Playful ways to prepare your child for kindergarten, from guest blogger Katie Heap of Live Craft Eat.
Summertime is coming to a close and that means only one thing – Back to School! For your child entering kindergarten this can be both an exciting experience and one that can make him feel a little hesitant. It is, after all, his first opportunity to put his budding autonomy to the test. Help put him at ease by doing these 4 simple activities that will help him feel more independent and able to face this new milestone in his life with confidence!
1. Time Management
School brings with it a new kind of schedule, having to get to the bus on time, get to class before it starts, and even balance homework with extra-curricular activities. Help your child set up a routine in both the mornings before school and in the time he has after school to help him become better able to manage his responsibilities and learn time-management skills that will help him now and in the future. Practice going through a list of things your child will need to do on his own each morning before school, such as get dressed, make bed, and brush teeth, for example. Give him a goal as to when he should finish them by: “Be ready with your backpack on by 8:00 am.” Or, you could set a schedule with times attached to each thing to be completed: “Wake up at 7:00 am. Eat breakfast at 7:30 am.” and so on. We decided to display a magnetic responsibility chart in our kitchen, and as he completed each task, he was able to put a smiley face beside it, which in turn made him smile and show great pride in his accomplishment! Getting your child into a routine and giving him responsibilities will help him learn to take initiative, self-regulate, and become self-sufficient. Plus, the praise he will undoubtedly receive when all of his responsibilities have been completed will give him a great sense of accomplishment – and that is a great way to start a day!
2. Learn to Tell Time
Directly correlated with “Time Management” (see above), learning to tell time will help your child on his path to independence. With the ability to tell time, he will learn to discern what he needs to be doing at any given time throughout the day. With a shape-sorting clock, we were not only able to learn about time, but about numbers concepts, shapes, and colors – a good brush-up activity for going back to school! This tool is great for teaching children about time because it also includes the minutes – which we used to fill out a “What Time Is It?” worksheet (download printable here).
Once you’ve printed the worksheet, laminate it, or put it in a page protector so it can be used over and over again. Using dry-erase markers, draw arrows in each clock to display different times. Teach your child about the long and short hands – the short hand tells us the hour, while the long hand tells us the minutes. Have your child place the arrows in the appropriate spot on the wooden clock. Have him write in the hour to the left of the colon. Next, have him look at the long hand on the clock and write down the minutes to the right of the colon. Doing this many times over will help your child begin to recognize the number sequences that come with telling time.
3. Learn to Tie Shoes
Not only is learning to tie his own shoes a very practical skill to learn in terms of independence, but it will help your child develop his fine motor skills and achieve a developmental milestone. Not to mention his teacher may appreciate having 2 less shoes to tie every day!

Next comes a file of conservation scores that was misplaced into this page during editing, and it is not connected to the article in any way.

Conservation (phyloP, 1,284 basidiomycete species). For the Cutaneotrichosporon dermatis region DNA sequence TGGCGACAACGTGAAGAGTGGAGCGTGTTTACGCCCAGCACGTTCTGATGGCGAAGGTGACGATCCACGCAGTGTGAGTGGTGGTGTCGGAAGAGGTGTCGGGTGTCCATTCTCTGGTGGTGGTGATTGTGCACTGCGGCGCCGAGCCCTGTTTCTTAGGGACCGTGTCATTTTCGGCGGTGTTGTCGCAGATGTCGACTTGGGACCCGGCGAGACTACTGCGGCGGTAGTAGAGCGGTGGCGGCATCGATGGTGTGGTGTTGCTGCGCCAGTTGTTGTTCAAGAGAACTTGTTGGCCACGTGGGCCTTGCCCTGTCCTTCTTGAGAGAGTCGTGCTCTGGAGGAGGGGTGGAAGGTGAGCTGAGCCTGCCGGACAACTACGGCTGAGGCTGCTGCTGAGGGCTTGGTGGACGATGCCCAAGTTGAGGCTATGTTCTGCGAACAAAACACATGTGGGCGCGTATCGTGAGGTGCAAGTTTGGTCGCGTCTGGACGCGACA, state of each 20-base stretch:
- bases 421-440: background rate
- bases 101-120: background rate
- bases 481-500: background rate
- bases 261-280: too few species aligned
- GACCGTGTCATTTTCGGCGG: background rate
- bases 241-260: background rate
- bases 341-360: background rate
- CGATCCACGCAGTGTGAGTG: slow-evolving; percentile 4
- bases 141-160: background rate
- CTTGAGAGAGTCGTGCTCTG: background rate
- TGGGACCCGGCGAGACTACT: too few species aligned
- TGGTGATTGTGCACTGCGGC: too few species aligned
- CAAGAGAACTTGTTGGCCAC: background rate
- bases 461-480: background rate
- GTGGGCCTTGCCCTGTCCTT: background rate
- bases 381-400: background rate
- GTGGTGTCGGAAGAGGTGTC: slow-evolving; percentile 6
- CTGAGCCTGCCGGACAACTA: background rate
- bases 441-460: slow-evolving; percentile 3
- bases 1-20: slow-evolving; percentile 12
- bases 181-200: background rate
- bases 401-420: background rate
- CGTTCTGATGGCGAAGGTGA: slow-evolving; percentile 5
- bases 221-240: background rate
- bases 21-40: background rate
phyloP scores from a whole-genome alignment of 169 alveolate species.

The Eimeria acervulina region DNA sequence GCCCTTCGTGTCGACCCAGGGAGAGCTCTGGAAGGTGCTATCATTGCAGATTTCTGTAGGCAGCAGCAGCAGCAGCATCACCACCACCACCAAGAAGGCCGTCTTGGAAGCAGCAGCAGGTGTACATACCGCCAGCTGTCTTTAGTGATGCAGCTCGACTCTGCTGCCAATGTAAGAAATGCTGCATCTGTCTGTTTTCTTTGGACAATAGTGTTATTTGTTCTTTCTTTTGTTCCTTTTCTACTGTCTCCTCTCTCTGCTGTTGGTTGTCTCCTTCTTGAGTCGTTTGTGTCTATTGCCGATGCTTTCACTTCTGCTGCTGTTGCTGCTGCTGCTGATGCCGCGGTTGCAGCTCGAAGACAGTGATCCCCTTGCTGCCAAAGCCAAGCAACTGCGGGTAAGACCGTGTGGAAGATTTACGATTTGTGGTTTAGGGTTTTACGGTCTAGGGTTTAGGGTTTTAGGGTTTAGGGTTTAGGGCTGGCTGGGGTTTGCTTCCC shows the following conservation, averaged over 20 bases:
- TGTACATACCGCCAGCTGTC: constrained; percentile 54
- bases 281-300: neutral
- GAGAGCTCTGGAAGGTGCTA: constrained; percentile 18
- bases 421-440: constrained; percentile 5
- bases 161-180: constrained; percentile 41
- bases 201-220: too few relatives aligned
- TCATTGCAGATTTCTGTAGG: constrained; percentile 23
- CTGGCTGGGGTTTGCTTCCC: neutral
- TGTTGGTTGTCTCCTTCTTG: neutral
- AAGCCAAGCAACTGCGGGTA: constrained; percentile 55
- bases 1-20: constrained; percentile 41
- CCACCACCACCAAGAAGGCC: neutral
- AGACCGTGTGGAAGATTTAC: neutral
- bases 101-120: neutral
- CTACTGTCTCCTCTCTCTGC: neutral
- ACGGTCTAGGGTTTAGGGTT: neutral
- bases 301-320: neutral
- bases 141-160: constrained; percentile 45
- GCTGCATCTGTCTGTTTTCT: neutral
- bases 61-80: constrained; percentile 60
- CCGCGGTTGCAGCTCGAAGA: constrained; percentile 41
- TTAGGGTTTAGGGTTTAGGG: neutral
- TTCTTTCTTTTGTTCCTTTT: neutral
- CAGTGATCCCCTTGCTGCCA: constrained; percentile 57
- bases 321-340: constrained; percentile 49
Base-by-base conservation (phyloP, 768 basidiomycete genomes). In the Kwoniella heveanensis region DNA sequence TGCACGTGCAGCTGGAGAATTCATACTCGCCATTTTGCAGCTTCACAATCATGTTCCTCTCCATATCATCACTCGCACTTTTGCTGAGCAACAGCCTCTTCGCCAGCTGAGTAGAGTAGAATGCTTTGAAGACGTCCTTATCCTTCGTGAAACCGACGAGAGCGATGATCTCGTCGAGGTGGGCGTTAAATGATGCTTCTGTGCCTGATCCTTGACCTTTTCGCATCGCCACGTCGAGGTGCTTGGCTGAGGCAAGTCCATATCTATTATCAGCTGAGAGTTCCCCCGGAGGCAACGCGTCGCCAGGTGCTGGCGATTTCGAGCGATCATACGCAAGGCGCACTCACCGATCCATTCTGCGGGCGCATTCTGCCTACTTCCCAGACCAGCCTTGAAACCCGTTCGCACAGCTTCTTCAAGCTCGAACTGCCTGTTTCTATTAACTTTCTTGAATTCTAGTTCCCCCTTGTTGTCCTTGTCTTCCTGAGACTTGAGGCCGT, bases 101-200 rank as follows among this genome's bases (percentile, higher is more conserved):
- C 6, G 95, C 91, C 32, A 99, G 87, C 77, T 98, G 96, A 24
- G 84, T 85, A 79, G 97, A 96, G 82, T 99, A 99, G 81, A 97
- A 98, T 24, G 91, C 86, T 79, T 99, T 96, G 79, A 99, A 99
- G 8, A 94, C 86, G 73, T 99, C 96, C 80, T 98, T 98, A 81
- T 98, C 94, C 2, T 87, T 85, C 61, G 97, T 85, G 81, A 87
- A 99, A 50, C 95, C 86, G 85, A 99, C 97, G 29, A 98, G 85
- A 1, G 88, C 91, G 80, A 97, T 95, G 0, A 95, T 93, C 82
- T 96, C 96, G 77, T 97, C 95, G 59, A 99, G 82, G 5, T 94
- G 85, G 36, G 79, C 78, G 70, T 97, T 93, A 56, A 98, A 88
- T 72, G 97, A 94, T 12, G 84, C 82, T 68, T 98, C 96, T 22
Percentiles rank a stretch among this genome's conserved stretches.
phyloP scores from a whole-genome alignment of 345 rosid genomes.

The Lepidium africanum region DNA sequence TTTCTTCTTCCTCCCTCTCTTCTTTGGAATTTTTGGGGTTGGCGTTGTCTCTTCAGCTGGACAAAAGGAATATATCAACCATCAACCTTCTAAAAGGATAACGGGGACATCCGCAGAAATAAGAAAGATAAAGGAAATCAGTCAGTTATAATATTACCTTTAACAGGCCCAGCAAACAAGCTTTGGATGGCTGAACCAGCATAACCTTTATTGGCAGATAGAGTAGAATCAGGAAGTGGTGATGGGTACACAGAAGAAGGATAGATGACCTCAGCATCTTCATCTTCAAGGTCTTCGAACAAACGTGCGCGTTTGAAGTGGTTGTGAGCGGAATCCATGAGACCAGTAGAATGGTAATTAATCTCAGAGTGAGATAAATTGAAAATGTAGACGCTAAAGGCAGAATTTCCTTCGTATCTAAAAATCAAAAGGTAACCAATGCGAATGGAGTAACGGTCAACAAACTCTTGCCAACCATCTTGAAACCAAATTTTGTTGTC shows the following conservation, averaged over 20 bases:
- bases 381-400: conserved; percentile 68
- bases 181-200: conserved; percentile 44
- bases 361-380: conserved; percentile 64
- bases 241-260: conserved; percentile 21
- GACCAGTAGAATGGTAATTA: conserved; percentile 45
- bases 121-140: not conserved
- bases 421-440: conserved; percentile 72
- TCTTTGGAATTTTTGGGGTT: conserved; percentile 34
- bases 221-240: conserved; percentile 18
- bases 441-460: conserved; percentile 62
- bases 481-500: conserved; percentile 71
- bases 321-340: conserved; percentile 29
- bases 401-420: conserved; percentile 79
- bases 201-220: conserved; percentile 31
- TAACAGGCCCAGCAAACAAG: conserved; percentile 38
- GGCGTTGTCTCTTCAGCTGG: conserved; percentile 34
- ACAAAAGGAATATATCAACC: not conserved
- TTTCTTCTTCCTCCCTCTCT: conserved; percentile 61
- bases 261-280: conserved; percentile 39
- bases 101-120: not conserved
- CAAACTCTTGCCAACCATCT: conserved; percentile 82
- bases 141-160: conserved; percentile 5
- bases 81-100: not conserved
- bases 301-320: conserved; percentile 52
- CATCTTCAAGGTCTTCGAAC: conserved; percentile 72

Using a lacing sneaker, or his own sneaker, show your child how to tie his laces. You may have a poem you recite or a song you like to sing, but regardless of how you do it remember that it will take a lot of time, patience, and practice to get it right. If your child begins to get frustrated, take a break. And don’t feel like it has to be a skill mastered by the first day of kindergarten – velcro shoes will do just fine until he gets the hang of tying his own laces. And when he is finally able to do it on his own, he will be better able to get himself ready each morning as well as helping himself at school and elsewhere. Pile on the praise – this is an impressive accomplishment!
4. Taking the Bus
Discuss with your child how the first day of school (and every day thereafter) will work. Children starting kindergarten can be especially wary of going to school on the first day – being away from their family, being in a new setting, and a plethora of other new experiences. If your child is going to be taking a bus to school, find out what the bus route will be and take an opportunity before the first day to drive along the bus route. Show your child where he will be getting on -and off- the bus and point out landmarks he will see on his way home. Additionally, using a school bus set, draw out a map of the bus route, and drive the bus along the route, making sure to emphasize the landmarks you pointed out earlier to ensure he knows exactly where he is and where to get off. “First, pass 3 big trees. Then pass the red house with the big yellow flowers. Get to the bus stop and give mom a hug!”
Also discuss rules for being on the bus: stand in a line and wait your turn to get on the bus, always stay sitting while the bus is moving, listen to the bus driver, only get off at the stop we’ve practiced and only if mom or dad are there, always ask for help if needed, etc.
These 4 activities will help your child feel more reassured about the new and exciting experiences that come with the start of kindergarten. He will feel confident in his new-found independence and will go on to do great things – this is just the beginning!